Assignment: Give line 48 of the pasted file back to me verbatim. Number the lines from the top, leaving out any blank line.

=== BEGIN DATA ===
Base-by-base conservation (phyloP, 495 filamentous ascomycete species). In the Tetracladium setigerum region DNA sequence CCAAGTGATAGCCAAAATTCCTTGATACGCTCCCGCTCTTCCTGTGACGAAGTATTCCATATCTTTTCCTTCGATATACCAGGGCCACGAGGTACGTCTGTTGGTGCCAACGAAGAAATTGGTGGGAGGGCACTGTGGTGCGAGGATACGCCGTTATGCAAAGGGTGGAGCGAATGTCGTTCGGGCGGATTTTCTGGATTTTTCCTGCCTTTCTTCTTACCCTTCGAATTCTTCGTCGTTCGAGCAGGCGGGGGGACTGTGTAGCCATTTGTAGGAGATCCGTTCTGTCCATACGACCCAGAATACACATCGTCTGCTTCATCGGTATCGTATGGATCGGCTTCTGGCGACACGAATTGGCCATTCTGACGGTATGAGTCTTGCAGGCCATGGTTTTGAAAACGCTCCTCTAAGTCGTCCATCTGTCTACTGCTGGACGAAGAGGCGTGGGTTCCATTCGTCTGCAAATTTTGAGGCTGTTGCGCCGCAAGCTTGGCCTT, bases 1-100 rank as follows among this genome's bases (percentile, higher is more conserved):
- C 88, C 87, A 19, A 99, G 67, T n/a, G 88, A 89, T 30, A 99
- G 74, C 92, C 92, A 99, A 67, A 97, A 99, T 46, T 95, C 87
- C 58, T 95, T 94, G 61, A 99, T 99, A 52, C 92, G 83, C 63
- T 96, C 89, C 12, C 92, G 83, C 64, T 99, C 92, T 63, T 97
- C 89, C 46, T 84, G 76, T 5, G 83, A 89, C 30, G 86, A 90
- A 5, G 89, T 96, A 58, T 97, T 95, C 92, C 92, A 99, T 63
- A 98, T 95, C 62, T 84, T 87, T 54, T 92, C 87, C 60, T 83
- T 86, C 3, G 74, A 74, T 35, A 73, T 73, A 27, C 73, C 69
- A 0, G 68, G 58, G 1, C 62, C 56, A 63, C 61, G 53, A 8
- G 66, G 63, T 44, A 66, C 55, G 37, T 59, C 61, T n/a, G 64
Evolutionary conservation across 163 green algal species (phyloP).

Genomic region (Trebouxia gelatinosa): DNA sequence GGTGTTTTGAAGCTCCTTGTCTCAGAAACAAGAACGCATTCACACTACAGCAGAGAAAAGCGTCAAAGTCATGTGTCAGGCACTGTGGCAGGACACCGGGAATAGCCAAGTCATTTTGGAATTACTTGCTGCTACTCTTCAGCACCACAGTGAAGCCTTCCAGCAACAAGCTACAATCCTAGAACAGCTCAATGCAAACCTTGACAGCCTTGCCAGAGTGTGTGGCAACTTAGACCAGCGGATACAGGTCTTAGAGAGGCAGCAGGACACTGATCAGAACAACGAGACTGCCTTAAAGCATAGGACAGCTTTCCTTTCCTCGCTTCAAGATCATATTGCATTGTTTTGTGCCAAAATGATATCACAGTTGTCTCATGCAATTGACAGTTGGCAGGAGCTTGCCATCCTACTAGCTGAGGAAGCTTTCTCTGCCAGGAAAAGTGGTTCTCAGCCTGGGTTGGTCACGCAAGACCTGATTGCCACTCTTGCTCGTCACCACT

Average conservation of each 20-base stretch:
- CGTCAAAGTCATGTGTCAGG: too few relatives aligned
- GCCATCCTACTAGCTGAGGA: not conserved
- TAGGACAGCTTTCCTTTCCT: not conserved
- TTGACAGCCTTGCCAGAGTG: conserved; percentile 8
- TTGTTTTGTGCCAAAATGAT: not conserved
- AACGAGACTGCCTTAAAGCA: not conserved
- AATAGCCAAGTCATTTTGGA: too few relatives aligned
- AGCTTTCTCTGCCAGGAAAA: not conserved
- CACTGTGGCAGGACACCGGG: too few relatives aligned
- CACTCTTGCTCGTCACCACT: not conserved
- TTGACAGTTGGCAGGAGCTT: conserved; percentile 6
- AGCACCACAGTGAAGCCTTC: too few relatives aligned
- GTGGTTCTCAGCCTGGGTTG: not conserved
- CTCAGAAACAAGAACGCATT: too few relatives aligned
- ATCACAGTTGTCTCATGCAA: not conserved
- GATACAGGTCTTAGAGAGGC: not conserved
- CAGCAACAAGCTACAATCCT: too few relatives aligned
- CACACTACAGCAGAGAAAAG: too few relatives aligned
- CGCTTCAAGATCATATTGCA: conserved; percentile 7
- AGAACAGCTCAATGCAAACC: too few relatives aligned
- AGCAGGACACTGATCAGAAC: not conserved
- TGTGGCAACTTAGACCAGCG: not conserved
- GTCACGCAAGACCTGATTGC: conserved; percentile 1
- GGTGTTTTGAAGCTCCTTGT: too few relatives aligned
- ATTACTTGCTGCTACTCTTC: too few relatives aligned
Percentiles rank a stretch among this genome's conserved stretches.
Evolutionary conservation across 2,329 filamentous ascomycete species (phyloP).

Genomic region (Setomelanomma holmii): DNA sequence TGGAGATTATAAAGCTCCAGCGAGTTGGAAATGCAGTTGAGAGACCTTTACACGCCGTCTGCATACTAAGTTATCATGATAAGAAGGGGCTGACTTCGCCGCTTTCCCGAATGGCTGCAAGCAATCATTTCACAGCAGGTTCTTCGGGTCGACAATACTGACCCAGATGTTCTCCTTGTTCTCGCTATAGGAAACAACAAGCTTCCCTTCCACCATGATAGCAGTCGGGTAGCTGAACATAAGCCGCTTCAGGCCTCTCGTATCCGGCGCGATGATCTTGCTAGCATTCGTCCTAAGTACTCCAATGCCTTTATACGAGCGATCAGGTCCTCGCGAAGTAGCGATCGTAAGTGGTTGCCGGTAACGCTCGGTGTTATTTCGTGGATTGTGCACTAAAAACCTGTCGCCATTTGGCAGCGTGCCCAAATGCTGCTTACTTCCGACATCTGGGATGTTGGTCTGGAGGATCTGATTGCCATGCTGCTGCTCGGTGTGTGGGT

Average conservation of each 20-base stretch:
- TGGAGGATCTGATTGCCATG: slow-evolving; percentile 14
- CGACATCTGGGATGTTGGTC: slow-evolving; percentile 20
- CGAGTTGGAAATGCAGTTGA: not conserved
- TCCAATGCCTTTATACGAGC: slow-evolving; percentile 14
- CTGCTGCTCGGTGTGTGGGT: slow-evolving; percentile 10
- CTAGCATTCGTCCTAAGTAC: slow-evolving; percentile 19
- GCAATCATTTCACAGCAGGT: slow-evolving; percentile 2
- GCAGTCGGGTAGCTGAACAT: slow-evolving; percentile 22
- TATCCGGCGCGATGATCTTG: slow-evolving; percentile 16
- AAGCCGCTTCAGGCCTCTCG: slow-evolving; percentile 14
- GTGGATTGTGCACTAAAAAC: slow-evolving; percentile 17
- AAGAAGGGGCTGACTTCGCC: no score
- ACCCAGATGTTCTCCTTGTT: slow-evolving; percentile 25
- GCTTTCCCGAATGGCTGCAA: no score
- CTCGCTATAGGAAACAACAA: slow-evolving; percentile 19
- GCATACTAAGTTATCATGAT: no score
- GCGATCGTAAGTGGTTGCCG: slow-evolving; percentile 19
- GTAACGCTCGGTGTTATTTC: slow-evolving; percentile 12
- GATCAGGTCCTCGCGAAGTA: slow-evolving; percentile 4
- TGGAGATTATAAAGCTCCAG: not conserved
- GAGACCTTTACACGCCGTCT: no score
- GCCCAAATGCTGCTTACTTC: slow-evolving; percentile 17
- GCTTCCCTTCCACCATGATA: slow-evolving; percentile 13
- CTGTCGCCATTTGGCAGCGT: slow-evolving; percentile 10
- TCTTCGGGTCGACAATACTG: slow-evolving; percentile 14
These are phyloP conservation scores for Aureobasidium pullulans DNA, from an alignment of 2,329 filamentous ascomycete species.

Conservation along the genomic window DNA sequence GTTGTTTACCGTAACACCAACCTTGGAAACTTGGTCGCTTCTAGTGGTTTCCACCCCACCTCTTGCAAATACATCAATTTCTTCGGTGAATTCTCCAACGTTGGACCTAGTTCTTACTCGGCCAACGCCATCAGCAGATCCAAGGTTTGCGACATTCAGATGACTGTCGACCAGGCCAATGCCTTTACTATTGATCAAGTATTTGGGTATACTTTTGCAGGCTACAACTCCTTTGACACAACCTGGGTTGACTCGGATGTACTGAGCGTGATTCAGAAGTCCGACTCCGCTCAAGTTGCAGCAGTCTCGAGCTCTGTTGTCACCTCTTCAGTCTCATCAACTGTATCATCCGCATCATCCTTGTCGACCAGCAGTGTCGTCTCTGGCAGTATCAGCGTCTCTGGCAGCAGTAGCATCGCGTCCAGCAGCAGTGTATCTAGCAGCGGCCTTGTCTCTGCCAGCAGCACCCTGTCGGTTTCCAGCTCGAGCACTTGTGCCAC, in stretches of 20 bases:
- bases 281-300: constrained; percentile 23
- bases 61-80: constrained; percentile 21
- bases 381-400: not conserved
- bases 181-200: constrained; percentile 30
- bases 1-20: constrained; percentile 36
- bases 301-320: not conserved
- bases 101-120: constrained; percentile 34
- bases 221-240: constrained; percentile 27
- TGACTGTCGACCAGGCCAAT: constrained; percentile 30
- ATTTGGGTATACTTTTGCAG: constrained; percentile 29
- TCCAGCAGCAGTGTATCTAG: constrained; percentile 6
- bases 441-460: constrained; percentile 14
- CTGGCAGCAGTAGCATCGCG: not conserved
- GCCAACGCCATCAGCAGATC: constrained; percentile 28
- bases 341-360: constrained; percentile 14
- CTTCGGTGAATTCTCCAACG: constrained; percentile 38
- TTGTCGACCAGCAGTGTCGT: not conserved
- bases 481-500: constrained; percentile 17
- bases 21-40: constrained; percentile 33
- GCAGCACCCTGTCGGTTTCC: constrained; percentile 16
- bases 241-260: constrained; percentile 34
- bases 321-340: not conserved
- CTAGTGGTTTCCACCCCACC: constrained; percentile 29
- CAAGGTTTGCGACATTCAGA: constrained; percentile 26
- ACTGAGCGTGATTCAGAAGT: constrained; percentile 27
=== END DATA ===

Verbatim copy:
- CTGCTGCTCGGTGTGTGGGT: slow-evolving; percentile 10